Harold Bloom


American Literary Critic and Sterling Professor of Humanities at Yale University

Author Quotes

All that a critic, as critic, can give poets is the deadly encouragement that never ceases to remind them of how heavy their inheritance is.

Consciousness is the materia poetica that Shakespeare sculpts as Michelangelo sculpts marble. We feel the consciousness of Hamlet or Iago, and our own consciousness strangely expands.

Gertrude Stein remarked that one writes for oneself and for strangers, which I translate as speaking both to myself (which is what great poetry teaches us how to do) and to those dissident readers around the world who in solitude instinctually reach out for quality in literature, disdaining the lemmings who devour J. K. Rowling and Stephen King as they race down the cliffs to intellectual suicide in the gray ocean of the Internet.

I define influence simply as literary love, tempered by defense. The defenses vary from poet to poet. But the overwhelming presence of love is vital to understanding how great literature works.

In the finest critics one hears the full cry of the human. They tell one why it matters to read.

Memory is always in art, even when it works involuntarily.

Oscar Wilde?s beautiful untrue things that save the imagination from falling into careless habits of accuracy.

Seeking comfort through continuity, as grand voices somehow hold off the permanent darkness that gathers though it does not fall.

The Bible itself is less read than preached, less interpreted than brandished. Increasingly, pastors may drape a limply bound Book over the edges of the pulpit as they depart from it. Members of the congregation carry Bibles to church services; the pastor announces a long passage text for his sermon and waits for people to find it, then reads only the first verse of it before he takes off. The Book has become a talisman.

The unity of a great era is generally an illusion.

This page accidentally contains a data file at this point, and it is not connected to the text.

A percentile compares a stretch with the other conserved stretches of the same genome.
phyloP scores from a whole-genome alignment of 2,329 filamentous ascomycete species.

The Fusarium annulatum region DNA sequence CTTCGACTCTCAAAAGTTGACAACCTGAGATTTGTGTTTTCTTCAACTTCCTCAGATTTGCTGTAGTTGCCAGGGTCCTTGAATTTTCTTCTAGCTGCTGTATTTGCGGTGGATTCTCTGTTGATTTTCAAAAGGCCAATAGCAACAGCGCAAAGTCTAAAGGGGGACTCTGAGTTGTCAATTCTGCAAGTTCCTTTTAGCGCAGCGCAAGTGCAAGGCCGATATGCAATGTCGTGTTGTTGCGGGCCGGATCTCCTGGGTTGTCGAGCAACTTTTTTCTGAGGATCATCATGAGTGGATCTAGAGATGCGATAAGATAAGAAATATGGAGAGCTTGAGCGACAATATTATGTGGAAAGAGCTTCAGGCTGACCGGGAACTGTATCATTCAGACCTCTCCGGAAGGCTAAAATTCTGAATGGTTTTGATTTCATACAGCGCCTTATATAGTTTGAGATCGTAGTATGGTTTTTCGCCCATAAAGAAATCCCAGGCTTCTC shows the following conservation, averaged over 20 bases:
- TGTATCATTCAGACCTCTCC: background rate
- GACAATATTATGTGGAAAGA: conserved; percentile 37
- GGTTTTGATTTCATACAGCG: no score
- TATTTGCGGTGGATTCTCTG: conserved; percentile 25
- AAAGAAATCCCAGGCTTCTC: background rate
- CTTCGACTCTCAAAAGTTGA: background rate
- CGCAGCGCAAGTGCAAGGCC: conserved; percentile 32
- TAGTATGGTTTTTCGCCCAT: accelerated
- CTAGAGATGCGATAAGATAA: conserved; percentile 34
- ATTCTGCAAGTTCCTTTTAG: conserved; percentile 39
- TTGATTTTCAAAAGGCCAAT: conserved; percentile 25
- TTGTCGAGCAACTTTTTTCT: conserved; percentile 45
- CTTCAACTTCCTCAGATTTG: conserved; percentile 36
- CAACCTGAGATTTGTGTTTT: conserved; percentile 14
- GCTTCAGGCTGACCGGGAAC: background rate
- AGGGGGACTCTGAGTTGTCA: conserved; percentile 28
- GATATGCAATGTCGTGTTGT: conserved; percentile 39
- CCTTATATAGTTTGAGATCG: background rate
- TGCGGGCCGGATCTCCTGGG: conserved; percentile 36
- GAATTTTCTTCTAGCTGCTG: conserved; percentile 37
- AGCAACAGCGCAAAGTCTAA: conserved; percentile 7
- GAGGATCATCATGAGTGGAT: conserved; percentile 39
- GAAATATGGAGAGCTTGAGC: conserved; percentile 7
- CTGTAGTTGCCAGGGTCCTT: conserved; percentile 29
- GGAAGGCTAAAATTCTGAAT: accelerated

Tradition is not only bending down, or process of benign transmission. It is also a conflict between past genius and present aspiration in which the price is literary survival or canonical inclusion.

All writers are to some extent inventors, describing people as they would like to see them in life.

Contrary to what some say Parisians, the text is not there to give pleasure, but the high displeasure or harder pleasure a smaller text will not.

Great literature will insist upon its self-sufficiency in the face of the worthiest causes

I don?t believe in myths of decline or myths of progress, even as regards to the literary scene. The world does not get to be a better or a worse place; it just gets more senescent. The world gets older, without getting either better or worse and so does literature.

Indeed the three prophecies about the death of individual art are, in their different ways, those of Hegel, Marx, and Freud. I don't see any way of getting beyond those prophecies.

Monsters of selfishness and exploitation. To read in the service of any ideology is not, in my judgment, to read at all. The reception of aesthetic power enables us to learn how to talk to ourselves and how to endure ourselves.

Our neo-historicist current, with its curious mixture of Foucault and Marx, are only a very minor episode in the long history of Platonism. Plato hoped, banishing the poet also banish the tyrant. Banish Shakespeare, or rather reduce it to their contexts, will not rid us of our tyrants.

Shakespeare and his few peers invented all of us.

The creator of Sir John Falstaff, of Hamlet, and of Rosalind also makes me wish I could be more myself. But that, as I argue throughout this book, is why we should read, and why we should read only the best of what has been written.

The very best of all Merwin: I have been reading William since 1952, and always with joy.

Unless you have read and absorbed the best that can be read and absorbed, you will not think clearly or well.

Almost anything at all can be transmuted into a labyrinth.

Criticism in the universities, I'll have to admit, has entered a phase where I am totally out of sympathy with 95% of what goes on. It's Stalinism without Stalin.

Great writing is always rewriting or revisionism, and is founded on a reading that clears space for the self.

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American Literary Critic and Sterling Professor of Humanities at Yale University